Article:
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When we moved to France in 1993 my main worry about living in a foreign country was not, as perhaps it should have been, the fact that I couldn’t speak French but what I was going to do about a decent supply of books.  In London I was a six-books-a-week from the library girl as well as going into every charity shop I passed and haunting bookshops and I could see that book deprivation was going to be a serious problem

True, there was an English language bookshop in Bordeaux but it was for special occasions only as, not surprisingly, the books were marked up and in any case I read too much to be able to afford to buy all my books new.  The Good Book Guide sent a catalogue (which you had to subscribe to at quite a hefty price) every two months which had a well thought out, varied but limited selection of books and postage had to be paid on top. Otherwise I always asked for books for birthdays and Christmas  – my mother who was very glamorous was always wondering if I wouldn’t prefer a handbag or something nice to wear – and stocked up at charity shops whenever I went back to England.  I’d practically give myself a hernia lugging a previously empty suitcase stuffed to the brim with paperbacks back on the train.  It was fortunate that I’ve always enjoyed rereading books because I had to do a lot of it.

The internet transformed things of course, it became so easy to get books from Amazon France, The Book Depository and Awesome Books (which is probably single handedly responsible for the bookcase in my bedroom beginning to bow in the middle) and you get parcels in the post too.

But the  internet can’t replace physically browsing amongst books, picking up an author you’ve never heard of before, dipping in for a page or so and seeing if you fancy going on, re-discovering a writer you’d half forgotten about and having the person next to you turn around and say about the book you’re looking at, ‘That’s wonderful,’ or ‘I have to warn you it’s so violent it made me feel ill,’ as happened this morning at the Phoenix Association Euro Book Sale. (here)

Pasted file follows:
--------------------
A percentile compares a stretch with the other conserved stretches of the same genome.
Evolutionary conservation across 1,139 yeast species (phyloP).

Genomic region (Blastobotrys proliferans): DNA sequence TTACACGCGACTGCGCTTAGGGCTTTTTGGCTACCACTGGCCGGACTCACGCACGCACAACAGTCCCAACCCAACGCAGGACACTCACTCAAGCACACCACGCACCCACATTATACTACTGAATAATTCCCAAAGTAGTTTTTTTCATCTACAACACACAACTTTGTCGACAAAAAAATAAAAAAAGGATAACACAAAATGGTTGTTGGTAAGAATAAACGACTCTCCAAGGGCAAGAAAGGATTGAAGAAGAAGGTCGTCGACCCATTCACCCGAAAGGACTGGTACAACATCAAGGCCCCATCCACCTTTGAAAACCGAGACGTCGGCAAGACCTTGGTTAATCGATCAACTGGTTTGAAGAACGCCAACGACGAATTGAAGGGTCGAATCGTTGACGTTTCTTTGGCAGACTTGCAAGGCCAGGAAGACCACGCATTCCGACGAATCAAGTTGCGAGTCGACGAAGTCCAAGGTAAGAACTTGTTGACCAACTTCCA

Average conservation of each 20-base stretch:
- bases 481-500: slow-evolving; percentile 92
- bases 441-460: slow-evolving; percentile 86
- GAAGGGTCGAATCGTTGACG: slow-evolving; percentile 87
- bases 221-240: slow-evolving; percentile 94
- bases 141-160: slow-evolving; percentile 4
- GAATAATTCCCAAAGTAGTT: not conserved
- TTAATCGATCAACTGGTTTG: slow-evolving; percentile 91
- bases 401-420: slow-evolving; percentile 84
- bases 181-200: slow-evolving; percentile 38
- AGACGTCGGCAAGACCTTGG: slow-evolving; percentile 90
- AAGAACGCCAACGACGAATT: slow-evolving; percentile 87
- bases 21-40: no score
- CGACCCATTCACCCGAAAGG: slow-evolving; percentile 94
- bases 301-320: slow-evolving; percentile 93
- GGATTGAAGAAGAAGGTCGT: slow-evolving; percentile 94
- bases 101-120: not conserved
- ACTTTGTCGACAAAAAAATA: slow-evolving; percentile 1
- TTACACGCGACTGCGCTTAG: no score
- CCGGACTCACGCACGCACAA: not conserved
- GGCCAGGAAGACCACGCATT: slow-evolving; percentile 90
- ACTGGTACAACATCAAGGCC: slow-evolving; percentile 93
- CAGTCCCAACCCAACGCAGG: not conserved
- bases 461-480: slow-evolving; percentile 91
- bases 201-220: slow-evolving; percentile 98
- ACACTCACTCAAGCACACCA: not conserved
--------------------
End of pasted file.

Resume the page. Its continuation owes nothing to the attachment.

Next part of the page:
A few of the books...

The Phoenix Association is a Dordogne based charity which helps to rehome dogs, cats and  horses.   Several years ago one of its members had the brilliant idea of a fundraiser with a second book sale of mainly English books, the twice yearly Phoenix book sale is now the largest of its  kind in France and regularly raises over 10,000 euros.  For a book junkie like myself it’s paradise,  there’s a salle de fetes packed to the gills with boxes of all sorts of books, fiction and non-fiction, and overspill tables all around the outside with the books that people coming to the sale have brought with them to donate.  And all the books cost a euro.

What’s not to like about all of that?

There’s no point going with a list of what to buy, there’s too much to look through and everything is donated so there’s no fixed stock, but that’s the joy of it.  You never know what you’re going to find.  The trick is to wander along picking up everything that looks interesting – and at a euro a book you can afford to – and if you’re lucky you’ll chance on something that you really want but hadn’t realised you did.  This morning I managed to replace my copy of 84 Charing Cross Road which went on walkabout a long time ago.  I havered over a pristine hardback of Michael Jenkins’ A House In Flanders which I wrote about last week and managed to restrain myself; no matter how beautiful it was we’ve got so many books we don’t need duplicates.  I told Christine who was taking my money that it was a must read, the next time I looked her place was empty so I do hope she snaffled it.

My youngest daughter and I staggered out eventually when our carrier bags got too full to hold any more – in my defence half of my 32 books were for my husband, all her 29 were for herself.  Though she has said I can borrow some.

Just a bit to read and something for dinner.

And I won a bottle of wine in the tombola.  What an ending to a really good morning.

Dinner’s going to be nice too.

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